Corporate logos are, in many ways, the face of a business. Much like when you unexpectedly recognize a friend from your old neighborhood it puts you at ease, a familiar corporate image can provide a sense of comfort, safety and security.
When you see the golden arches you know you are looking at a Mcdonald’s. If you’ve just pulled off the interstate to fill up with gas and your children are letting you know in no uncertain terms they are hungry, that towering set of golden arches may well encourage you to indulge in the hamburgers and fries that McDonald’s has served to billions and billions of customers.
Familiarity is an essential element in the success of any business and a proper logo or corporate identity communicates a message to the public. Coca-Cola, Nike, Playboy and Major League Baseball all have visual identities that instantly deliver a message to existing and potential customers.
Companies take this image very seriously. Cadillac was long recognized as the measuring stick of excellence in the automotive industry, but as GM’s fortunes sagged, so did the reputation of the luxury brand. When GM went into bankruptcy a new head of the Cadillac division was appointed. He had no experience in the world of automobiles. Despite lackluster vehicle designs, soft sales and the obvious challenges of a financial reorganization, the new boss decided a reworking of the Cadillac logo was among his top priorities. More than $40 million later the Cadillac crest had been stretched slightly wider and the laurel leaves surrounding the original crest were gone. Did the new crest deliver a better message and was it worth $40 million? Debatable.
Coca-Cola has a red and white logo that is recognized the world over. Whether in Asia, North America or in deepest Africa, the Coca-Cola look is familiar. For those that enjoy soda, there is nothing more popular. Starbucks updated its logo a couple of years back but kept the same green color and basic shape to create brand continuity.
According to some marketing agencies, the Playboy Bunny is one of the top ten most recognized logos in the world. Like or dislike their product, their logo effectively communicates exactly who they are and what their line of goods and services entails. The bunny sends a message.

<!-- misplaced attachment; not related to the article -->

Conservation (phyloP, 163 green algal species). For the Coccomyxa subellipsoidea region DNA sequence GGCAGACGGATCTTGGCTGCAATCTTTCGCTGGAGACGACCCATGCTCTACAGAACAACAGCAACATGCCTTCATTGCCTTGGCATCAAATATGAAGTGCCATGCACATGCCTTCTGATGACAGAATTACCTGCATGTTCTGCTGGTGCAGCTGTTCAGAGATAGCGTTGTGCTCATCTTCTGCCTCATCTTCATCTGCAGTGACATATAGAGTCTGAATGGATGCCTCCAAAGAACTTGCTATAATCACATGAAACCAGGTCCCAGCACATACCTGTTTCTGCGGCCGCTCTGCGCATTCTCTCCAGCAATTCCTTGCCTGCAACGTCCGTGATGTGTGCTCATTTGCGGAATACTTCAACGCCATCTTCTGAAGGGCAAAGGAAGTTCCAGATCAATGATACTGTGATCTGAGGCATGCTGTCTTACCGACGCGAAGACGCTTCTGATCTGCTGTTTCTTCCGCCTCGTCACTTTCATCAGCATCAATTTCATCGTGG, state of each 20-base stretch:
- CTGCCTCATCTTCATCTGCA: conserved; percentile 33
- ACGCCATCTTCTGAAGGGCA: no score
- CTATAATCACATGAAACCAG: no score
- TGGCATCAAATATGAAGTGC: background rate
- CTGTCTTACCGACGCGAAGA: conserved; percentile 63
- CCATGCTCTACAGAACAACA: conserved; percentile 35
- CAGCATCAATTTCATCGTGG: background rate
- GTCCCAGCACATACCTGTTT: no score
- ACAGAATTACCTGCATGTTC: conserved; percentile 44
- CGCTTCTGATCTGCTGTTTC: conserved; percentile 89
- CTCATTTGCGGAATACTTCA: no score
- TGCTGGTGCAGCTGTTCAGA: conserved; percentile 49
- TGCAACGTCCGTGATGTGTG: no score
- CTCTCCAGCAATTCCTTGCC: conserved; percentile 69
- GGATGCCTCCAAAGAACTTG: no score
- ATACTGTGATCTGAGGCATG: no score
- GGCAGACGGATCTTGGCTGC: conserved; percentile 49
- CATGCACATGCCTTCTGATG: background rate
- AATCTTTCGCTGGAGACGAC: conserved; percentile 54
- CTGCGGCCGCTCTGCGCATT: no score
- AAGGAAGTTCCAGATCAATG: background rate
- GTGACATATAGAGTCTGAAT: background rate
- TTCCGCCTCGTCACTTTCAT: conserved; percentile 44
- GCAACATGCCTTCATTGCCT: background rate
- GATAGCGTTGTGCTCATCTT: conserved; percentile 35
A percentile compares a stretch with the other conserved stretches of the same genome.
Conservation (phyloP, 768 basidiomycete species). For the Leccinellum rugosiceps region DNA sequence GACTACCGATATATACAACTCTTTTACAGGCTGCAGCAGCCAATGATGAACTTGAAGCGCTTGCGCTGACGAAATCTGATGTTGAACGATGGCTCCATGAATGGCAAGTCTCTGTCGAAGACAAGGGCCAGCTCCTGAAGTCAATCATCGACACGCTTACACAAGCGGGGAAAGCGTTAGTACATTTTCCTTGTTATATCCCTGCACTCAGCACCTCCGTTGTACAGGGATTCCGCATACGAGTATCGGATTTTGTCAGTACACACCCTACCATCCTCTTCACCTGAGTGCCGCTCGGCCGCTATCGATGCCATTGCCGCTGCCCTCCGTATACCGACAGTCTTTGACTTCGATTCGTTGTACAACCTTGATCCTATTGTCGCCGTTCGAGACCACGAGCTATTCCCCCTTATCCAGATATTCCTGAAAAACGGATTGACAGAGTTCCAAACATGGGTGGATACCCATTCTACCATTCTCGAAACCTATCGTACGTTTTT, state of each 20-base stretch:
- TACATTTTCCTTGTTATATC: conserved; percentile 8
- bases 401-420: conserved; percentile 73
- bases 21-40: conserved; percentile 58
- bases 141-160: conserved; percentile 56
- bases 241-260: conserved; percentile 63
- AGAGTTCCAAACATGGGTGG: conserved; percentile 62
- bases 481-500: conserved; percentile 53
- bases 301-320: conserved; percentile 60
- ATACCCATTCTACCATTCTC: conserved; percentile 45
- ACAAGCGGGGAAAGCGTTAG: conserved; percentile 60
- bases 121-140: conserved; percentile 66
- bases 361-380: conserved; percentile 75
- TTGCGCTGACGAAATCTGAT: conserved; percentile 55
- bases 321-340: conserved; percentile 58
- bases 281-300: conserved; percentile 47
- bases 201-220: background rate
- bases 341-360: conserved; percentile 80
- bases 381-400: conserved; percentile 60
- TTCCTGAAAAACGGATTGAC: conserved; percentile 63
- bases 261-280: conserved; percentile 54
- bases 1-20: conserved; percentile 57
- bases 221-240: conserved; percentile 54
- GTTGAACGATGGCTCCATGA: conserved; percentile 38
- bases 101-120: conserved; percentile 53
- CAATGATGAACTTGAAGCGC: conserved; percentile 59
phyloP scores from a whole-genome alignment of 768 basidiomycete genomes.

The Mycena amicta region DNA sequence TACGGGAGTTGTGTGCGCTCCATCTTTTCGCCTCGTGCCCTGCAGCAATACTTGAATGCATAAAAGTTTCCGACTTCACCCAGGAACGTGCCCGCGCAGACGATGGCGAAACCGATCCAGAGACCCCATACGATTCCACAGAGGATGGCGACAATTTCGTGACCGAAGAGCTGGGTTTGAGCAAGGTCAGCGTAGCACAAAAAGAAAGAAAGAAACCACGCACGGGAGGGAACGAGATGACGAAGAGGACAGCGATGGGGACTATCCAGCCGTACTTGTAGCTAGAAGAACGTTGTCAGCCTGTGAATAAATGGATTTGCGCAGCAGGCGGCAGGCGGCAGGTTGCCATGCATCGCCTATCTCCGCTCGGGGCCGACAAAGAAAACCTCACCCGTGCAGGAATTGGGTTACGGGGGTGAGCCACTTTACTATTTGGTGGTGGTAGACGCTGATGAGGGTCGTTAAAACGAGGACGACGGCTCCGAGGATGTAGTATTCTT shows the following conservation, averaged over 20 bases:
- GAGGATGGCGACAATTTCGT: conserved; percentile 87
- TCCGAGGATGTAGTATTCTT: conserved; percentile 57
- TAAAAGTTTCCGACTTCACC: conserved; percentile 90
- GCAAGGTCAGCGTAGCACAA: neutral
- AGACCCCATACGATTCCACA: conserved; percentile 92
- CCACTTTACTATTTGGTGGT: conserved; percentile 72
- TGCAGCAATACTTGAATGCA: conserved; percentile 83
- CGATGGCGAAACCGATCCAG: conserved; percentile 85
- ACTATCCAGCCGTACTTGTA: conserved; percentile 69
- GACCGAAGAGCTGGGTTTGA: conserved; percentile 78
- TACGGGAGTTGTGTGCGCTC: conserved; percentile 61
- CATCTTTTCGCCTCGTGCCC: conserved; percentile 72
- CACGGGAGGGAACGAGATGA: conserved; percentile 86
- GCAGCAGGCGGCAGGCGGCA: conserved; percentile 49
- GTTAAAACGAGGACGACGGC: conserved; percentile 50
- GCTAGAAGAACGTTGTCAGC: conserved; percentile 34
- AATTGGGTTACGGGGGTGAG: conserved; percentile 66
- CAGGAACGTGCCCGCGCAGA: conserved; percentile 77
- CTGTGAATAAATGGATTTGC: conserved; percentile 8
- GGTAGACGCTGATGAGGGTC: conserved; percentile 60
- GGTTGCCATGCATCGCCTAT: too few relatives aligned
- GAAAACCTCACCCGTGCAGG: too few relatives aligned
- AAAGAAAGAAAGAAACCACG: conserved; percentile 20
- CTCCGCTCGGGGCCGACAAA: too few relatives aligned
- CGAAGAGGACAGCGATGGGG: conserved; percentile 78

Two of the major professional sports in the United States, basketball (NBA) and baseball (MLB) both have distinctive red, white and blue logos with the white portion of the logo being made up of a silhouette playing their sport. Both represent multi-billion dollar industries. Both are clearly recognizable and leave no doubt about what they stand for.
Large corporations have money in their annual budget each year to defend and protect their logos and their corporate image. The protection of their intellectual property, we’re told, is the protection of the business itself. If someone uses the logo or a corporate image without permission, it can cause irreparable harm. It can alter the public’s perception of a brand and in turn, do tremendous damage to a business.
It’s for that reason that Indian Motorcycles, for example, is constantly working to make sure only licensed, approved vendors are selling products bearing their company name and logo. If someone co-opts the logo and puts out an inferior Indian branded T-shirt or other product, it reflects poorly on America’s oldest motorcycle brand.
It’s also why Disney spends an enormous amount of time and effort trolling the internet to make sure no one is misusing their intellectual property. Pre-schools, in an effort to create a kid-friendly environment, have been known to use images of Disney characters on their exterior walls without any licensing agreement from the Disney corporation. Disney pays a cadre of attorneys hundreds of dollars an hour to enforce trademark law and halt unlicensed use. They understand the value of protecting the visual imaging of their brand.
All of which makes the senseless suicide of Mickey Mouse so perplexing. If Disney understands, and they surely do, the value of their characters in the world of family entertainment, why on earth would they intentionally sully that name themselves?
When my wife and I met we lived about three hours from Orlando and the Magic Kingdom. Though we had no children yet in our first years together, we were frequent visitors to Disney. One might say we fell into the “children of all ages” category. We have countless pictures with characters including Goofy, Donald Duck and Mickey Mouse himself. To us and to tens of thousands of theme park visitors each day, the characters symbolized joy.